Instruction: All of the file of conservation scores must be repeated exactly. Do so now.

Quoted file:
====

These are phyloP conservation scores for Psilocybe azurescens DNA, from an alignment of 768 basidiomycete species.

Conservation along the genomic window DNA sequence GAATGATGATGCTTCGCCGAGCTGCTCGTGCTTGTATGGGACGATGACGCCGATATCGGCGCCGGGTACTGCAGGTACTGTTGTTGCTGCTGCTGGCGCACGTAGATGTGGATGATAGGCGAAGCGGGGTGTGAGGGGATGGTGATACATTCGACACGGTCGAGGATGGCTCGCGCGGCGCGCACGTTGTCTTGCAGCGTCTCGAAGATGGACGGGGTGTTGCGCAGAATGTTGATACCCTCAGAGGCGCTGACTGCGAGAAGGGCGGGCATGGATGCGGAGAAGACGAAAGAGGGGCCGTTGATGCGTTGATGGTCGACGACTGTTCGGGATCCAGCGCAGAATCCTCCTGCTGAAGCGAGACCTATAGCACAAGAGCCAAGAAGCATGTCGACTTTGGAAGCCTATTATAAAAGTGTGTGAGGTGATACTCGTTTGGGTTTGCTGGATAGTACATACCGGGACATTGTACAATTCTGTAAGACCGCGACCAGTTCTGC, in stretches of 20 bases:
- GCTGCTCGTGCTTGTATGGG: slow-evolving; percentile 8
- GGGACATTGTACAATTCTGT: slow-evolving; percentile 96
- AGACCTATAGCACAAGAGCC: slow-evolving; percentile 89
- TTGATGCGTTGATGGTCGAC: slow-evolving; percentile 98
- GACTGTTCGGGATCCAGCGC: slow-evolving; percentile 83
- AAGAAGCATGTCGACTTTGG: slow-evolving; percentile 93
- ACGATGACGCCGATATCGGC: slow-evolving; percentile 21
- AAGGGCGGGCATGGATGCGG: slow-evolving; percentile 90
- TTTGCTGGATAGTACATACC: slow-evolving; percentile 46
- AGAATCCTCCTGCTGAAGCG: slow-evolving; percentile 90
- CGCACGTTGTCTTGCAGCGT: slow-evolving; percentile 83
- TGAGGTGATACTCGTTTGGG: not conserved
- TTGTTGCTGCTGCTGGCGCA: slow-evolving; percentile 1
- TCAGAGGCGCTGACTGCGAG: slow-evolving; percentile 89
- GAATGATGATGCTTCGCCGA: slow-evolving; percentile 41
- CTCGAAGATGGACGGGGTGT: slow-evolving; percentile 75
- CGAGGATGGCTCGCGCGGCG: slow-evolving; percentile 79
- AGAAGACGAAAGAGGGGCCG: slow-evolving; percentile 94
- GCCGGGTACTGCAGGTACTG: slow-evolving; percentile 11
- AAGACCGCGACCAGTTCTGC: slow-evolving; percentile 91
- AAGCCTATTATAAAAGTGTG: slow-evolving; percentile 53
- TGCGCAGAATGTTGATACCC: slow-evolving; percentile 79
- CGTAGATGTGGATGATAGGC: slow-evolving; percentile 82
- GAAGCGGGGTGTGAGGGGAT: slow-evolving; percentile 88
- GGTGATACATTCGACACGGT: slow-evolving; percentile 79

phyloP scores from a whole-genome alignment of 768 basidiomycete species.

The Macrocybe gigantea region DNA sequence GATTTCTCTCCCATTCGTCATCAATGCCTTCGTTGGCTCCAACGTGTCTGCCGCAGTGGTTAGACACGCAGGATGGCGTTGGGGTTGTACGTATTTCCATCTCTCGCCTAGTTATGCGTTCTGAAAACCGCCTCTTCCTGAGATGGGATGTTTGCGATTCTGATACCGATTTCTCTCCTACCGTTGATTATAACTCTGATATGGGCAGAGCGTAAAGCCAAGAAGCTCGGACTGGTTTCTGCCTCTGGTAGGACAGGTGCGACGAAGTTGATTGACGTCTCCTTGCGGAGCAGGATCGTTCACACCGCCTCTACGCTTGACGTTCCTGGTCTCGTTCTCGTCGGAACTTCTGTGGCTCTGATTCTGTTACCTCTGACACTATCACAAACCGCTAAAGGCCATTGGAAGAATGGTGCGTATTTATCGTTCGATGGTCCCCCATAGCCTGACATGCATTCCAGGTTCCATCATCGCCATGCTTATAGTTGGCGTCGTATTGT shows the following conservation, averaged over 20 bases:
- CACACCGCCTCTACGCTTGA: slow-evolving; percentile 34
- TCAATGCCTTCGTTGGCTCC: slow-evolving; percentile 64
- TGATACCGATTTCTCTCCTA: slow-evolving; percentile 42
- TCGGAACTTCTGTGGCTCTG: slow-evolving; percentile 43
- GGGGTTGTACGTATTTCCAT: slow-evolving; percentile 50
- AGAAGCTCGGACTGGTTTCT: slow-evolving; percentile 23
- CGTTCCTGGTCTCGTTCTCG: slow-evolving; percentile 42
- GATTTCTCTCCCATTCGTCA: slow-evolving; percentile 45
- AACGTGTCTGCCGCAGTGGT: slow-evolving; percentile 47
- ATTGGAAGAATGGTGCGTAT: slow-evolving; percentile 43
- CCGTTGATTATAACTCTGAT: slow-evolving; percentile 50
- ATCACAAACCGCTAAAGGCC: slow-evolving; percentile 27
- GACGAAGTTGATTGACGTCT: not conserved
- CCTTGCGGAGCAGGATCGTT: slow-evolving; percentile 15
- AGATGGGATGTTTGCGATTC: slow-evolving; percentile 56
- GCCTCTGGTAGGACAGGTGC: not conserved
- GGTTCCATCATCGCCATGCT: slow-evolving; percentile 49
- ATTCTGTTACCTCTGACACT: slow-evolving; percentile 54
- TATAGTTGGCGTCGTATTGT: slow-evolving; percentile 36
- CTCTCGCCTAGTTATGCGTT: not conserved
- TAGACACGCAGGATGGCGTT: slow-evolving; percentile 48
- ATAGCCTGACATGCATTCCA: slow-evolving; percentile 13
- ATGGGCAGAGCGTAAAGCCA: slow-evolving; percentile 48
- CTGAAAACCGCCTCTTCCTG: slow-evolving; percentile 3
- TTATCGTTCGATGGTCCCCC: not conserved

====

These are phyloP conservation scores for Psilocybe azurescens DNA, from an alignment of 768 basidiomycete species.

Conservation along the genomic window DNA sequence GAATGATGATGCTTCGCCGAGCTGCTCGTGCTTGTATGGGACGATGACGCCGATATCGGCGCCGGGTACTGCAGGTACTGTTGTTGCTGCTGCTGGCGCACGTAGATGTGGATGATAGGCGAAGCGGGGTGTGAGGGGATGGTGATACATTCGACACGGTCGAGGATGGCTCGCGCGGCGCGCACGTTGTCTTGCAGCGTCTCGAAGATGGACGGGGTGTTGCGCAGAATGTTGATACCCTCAGAGGCGCTGACTGCGAGAAGGGCGGGCATGGATGCGGAGAAGACGAAAGAGGGGCCGTTGATGCGTTGATGGTCGACGACTGTTCGGGATCCAGCGCAGAATCCTCCTGCTGAAGCGAGACCTATAGCACAAGAGCCAAGAAGCATGTCGACTTTGGAAGCCTATTATAAAAGTGTGTGAGGTGATACTCGTTTGGGTTTGCTGGATAGTACATACCGGGACATTGTACAATTCTGTAAGACCGCGACCAGTTCTGC, in stretches of 20 bases:
- GCTGCTCGTGCTTGTATGGG: slow-evolving; percentile 8
- GGGACATTGTACAATTCTGT: slow-evolving; percentile 96
- AGACCTATAGCACAAGAGCC: slow-evolving; percentile 89
- TTGATGCGTTGATGGTCGAC: slow-evolving; percentile 98
- GACTGTTCGGGATCCAGCGC: slow-evolving; percentile 83
- AAGAAGCATGTCGACTTTGG: slow-evolving; percentile 93
- ACGATGACGCCGATATCGGC: slow-evolving; percentile 21
- AAGGGCGGGCATGGATGCGG: slow-evolving; percentile 90
- TTTGCTGGATAGTACATACC: slow-evolving; percentile 46
- AGAATCCTCCTGCTGAAGCG: slow-evolving; percentile 90
- CGCACGTTGTCTTGCAGCGT: slow-evolving; percentile 83
- TGAGGTGATACTCGTTTGGG: not conserved
- TTGTTGCTGCTGCTGGCGCA: slow-evolving; percentile 1
- TCAGAGGCGCTGACTGCGAG: slow-evolving; percentile 89
- GAATGATGATGCTTCGCCGA: slow-evolving; percentile 41
- CTCGAAGATGGACGGGGTGT: slow-evolving; percentile 75
- CGAGGATGGCTCGCGCGGCG: slow-evolving; percentile 79
- AGAAGACGAAAGAGGGGCCG: slow-evolving; percentile 94
- GCCGGGTACTGCAGGTACTG: slow-evolving; percentile 11
- AAGACCGCGACCAGTTCTGC: slow-evolving; percentile 91
- AAGCCTATTATAAAAGTGTG: slow-evolving; percentile 53
- TGCGCAGAATGTTGATACCC: slow-evolving; percentile 79
- CGTAGATGTGGATGATAGGC: slow-evolving; percentile 82
- GAAGCGGGGTGTGAGGGGAT: slow-evolving; percentile 88
- GGTGATACATTCGACACGGT: slow-evolving; percentile 79

phyloP scores from a whole-genome alignment of 768 basidiomycete species.

The Macrocybe gigantea region DNA sequence GATTTCTCTCCCATTCGTCATCAATGCCTTCGTTGGCTCCAACGTGTCTGCCGCAGTGGTTAGACACGCAGGATGGCGTTGGGGTTGTACGTATTTCCATCTCTCGCCTAGTTATGCGTTCTGAAAACCGCCTCTTCCTGAGATGGGATGTTTGCGATTCTGATACCGATTTCTCTCCTACCGTTGATTATAACTCTGATATGGGCAGAGCGTAAAGCCAAGAAGCTCGGACTGGTTTCTGCCTCTGGTAGGACAGGTGCGACGAAGTTGATTGACGTCTCCTTGCGGAGCAGGATCGTTCACACCGCCTCTACGCTTGACGTTCCTGGTCTCGTTCTCGTCGGAACTTCTGTGGCTCTGATTCTGTTACCTCTGACACTATCACAAACCGCTAAAGGCCATTGGAAGAATGGTGCGTATTTATCGTTCGATGGTCCCCCATAGCCTGACATGCATTCCAGGTTCCATCATCGCCATGCTTATAGTTGGCGTCGTATTGT shows the following conservation, averaged over 20 bases:
- CACACCGCCTCTACGCTTGA: slow-evolving; percentile 34
- TCAATGCCTTCGTTGGCTCC: slow-evolving; percentile 64
- TGATACCGATTTCTCTCCTA: slow-evolving; percentile 42
- TCGGAACTTCTGTGGCTCTG: slow-evolving; percentile 43
- GGGGTTGTACGTATTTCCAT: slow-evolving; percentile 50
- AGAAGCTCGGACTGGTTTCT: slow-evolving; percentile 23
- CGTTCCTGGTCTCGTTCTCG: slow-evolving; percentile 42
- GATTTCTCTCCCATTCGTCA: slow-evolving; percentile 45
- AACGTGTCTGCCGCAGTGGT: slow-evolving; percentile 47
- ATTGGAAGAATGGTGCGTAT: slow-evolving; percentile 43
- CCGTTGATTATAACTCTGAT: slow-evolving; percentile 50
- ATCACAAACCGCTAAAGGCC: slow-evolving; percentile 27
- GACGAAGTTGATTGACGTCT: not conserved
- CCTTGCGGAGCAGGATCGTT: slow-evolving; percentile 15
- AGATGGGATGTTTGCGATTC: slow-evolving; percentile 56
- GCCTCTGGTAGGACAGGTGC: not conserved
- GGTTCCATCATCGCCATGCT: slow-evolving; percentile 49
- ATTCTGTTACCTCTGACACT: slow-evolving; percentile 54
- TATAGTTGGCGTCGTATTGT: slow-evolving; percentile 36
- CTCTCGCCTAGTTATGCGTT: not conserved
- TAGACACGCAGGATGGCGTT: slow-evolving; percentile 48
- ATAGCCTGACATGCATTCCA: slow-evolving; percentile 13
- ATGGGCAGAGCGTAAAGCCA: slow-evolving; percentile 48
- CTGAAAACCGCCTCTTCCTG: slow-evolving; percentile 3
- TTATCGTTCGATGGTCCCCC: not conserved